Frank Hornby 150 Launch Event
Saturday 23 February 2013
Brighton Toy and Model Museum
The Brighton Toy and Model Museum has just been awarded a grant by the Heritage Lottery Fund to help it to celebrate 2013 as Frank Hornby Year, this being the 150th anniversary of his birth in May 1863. On 23rd February an evening drinks and nibbles reception was held to launch their celebration project. Tim Surtell had received an invitation to the do (as ‘co-ordinator’ of the London Meccano Club initiative) but just five tickets were allocated to the six clubs in the affiliation!
In the end it appeared that very few tickets for the Meccano fraternity had been taken up so there were plenty of spares. Les Chatfield, who’d been in Brighton all weekend for the three-day Modelworld show (see his report) and I attended, most of the other guests being from the Hornby Trains or Dinky Toys world.
Inside the Brighton Toy and Model Museum
The evening kicked off with an introduction from Museum Director Chris Littledale, who insisted that Meccano should be pronounced Meccanno, not Meccarno! (I put him right later that evening — here’s the proof). The layout of the museum, in a couple of arches under Brighton Station, doesn’t really lend itself to speeches to a large group — there were about 40 people present — and, at first, Les and I were out of sight of the steps where the speeches were being given and could barely hear anything. We managed to shuffle forwards a bit to hear him give a run down of some of Meccano’s products before introducing the guest speaker Sir William McAlpine (a former director of Sir Robert McAlpine and currently Chairman of the Railway Heritage Trust). Sir William spoke fairly briefly about Meccano, but I’m afraid I can’t recall exactly what he said! I collared him afterwards and learned that he once had a Meccano model of a block setting crane, similar to one in a glass case in the museum, but he had to dismantle it to make another model.
Sir William McAlpine (right) gives his talk as Chris Littledale looks on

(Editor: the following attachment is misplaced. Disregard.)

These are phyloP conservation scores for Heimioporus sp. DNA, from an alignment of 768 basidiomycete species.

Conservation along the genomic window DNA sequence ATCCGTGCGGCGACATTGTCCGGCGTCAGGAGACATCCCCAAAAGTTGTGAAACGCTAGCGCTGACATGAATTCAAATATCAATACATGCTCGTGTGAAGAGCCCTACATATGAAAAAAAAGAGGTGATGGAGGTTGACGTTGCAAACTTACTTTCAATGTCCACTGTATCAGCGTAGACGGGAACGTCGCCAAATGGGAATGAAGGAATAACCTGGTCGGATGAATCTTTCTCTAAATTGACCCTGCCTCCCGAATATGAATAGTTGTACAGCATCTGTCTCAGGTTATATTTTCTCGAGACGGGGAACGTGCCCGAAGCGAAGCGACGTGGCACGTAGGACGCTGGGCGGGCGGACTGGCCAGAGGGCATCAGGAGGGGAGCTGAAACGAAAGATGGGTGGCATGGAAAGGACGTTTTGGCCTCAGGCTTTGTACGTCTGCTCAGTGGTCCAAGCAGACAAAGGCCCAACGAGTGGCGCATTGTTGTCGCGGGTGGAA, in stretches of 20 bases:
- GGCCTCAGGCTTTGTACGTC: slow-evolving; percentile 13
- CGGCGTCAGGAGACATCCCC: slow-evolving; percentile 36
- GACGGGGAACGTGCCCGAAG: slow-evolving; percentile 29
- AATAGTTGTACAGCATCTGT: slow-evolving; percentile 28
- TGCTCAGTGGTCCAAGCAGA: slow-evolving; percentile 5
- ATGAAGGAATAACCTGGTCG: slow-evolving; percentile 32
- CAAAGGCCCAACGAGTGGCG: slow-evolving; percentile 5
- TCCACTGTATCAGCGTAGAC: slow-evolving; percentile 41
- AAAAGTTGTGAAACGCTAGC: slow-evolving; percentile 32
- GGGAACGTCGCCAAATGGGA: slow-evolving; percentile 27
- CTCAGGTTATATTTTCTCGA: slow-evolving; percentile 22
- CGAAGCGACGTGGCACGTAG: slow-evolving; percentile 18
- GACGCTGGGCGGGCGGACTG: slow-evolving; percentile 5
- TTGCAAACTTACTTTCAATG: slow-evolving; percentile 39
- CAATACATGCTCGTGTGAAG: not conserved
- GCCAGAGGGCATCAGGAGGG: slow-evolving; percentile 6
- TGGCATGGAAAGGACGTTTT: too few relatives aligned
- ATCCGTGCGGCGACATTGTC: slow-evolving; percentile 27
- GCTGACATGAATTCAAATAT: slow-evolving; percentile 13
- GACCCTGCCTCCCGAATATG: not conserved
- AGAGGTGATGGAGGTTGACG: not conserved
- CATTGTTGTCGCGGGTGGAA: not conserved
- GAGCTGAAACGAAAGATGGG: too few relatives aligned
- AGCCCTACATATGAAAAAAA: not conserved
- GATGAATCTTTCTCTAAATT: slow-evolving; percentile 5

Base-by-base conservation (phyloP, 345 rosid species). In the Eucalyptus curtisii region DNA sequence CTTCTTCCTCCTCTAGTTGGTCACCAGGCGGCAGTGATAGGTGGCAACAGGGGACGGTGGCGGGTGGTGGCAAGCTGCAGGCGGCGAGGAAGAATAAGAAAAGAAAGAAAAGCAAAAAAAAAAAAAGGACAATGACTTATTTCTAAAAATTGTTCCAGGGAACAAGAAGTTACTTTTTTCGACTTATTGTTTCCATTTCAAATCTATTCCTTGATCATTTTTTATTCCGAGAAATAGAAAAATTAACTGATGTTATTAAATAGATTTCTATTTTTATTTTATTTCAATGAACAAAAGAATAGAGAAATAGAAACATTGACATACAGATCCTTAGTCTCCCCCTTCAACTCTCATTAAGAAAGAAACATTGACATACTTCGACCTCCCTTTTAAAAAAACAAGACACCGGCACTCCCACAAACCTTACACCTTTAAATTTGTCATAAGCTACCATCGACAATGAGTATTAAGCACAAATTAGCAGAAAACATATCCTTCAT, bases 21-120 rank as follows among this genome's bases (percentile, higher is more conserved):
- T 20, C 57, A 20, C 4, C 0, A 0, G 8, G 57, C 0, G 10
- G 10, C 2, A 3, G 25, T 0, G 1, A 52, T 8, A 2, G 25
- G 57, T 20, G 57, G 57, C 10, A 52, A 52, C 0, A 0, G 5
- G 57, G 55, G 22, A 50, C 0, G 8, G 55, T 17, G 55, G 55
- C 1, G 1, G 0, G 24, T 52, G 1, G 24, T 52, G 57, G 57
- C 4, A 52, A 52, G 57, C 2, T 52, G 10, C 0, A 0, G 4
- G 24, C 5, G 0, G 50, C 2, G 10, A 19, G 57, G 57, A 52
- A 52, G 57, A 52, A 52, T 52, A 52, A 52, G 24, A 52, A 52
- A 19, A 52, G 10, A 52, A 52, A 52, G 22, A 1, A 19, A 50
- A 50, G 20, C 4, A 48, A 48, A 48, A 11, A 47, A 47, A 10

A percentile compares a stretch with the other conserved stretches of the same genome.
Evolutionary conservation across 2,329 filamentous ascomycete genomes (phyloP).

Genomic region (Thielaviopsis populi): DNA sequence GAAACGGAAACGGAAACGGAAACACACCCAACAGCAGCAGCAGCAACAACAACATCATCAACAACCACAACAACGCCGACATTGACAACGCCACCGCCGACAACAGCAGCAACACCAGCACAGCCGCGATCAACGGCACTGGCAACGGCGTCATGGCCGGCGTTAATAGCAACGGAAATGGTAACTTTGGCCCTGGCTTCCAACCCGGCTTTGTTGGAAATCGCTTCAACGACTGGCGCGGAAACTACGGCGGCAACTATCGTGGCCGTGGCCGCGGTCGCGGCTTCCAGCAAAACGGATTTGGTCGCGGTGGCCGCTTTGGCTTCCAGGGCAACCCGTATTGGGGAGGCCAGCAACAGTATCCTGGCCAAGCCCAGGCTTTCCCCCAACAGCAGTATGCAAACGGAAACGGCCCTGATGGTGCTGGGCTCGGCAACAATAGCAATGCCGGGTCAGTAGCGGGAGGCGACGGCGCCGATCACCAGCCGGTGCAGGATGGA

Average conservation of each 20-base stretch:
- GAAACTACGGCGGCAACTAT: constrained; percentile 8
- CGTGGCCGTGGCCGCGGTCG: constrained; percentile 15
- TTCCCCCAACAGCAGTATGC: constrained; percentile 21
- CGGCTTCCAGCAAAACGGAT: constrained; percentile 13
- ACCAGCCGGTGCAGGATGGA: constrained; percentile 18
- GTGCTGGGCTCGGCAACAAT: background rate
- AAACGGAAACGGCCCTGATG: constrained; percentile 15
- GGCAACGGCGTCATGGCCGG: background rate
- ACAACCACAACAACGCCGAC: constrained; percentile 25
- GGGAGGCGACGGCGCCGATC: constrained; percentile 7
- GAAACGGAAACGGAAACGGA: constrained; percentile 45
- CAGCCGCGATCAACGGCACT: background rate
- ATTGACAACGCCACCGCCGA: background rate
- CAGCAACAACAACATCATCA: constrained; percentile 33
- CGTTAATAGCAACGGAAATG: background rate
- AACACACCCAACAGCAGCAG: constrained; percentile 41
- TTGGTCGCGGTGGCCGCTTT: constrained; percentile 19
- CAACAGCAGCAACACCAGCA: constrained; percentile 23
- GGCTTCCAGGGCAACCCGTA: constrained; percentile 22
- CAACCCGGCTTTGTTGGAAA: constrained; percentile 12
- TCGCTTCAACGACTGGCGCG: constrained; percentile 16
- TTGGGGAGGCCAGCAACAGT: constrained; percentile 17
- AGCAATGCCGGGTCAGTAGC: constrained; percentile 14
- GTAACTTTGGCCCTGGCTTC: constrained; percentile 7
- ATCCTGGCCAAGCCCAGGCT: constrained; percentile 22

We were then treated to some very realistic steam train impressions (sound only — we didn’t get the steam!) from Chris Littledale using just his voice and a microphone. Luckily, he didn’t subject us to it for very long!
After that, there was a short talk by Eric Baird, the museum’s Project Officer, about how they’re going to spend the grant: In a nutshell, he is going to rewrite and expand their online resources for Meccano, Dinky Toys and Hornby Trains, and to set up a project website which will hold a directory of clubs and organisations, and a calendar of their 2013 events. There’ll be events focussing on Frank Hornby Week (13th–19th May 2013). As well as the Meccano, they have what they believe to be the best collection of early Hornby Trains on public display anywhere in the world. A new information system will be installed that can do justice to the collection. They also hope to bring in some new guest exhibits for 2013 to mark the anniversary.
Part of the Meccano collection
This should have been followed by a toast to Frank Hornby. We had the Champagne but no one actually proposed the toast, so we just drank the stuff anyway!
There was plenty of time to look around the museum, before and after the formal proceedings. A large impressive O gauge railway, with a mixture of track types, rolling stock and buildings etc. from various toy makers, was running for a while with Chris Littledale at the controls. Two large Perspex screens that normally keep inquisitive fingers out had been removed for the evening so that guests could get a bit closer to the models.
A view of the O gauge layout
It was a very enjoyable evening rounding off, for me, a good afternoon at Modelworld.
The museum is well worth a look — hopefully I’ll pay them another visit during the anniversary week in May.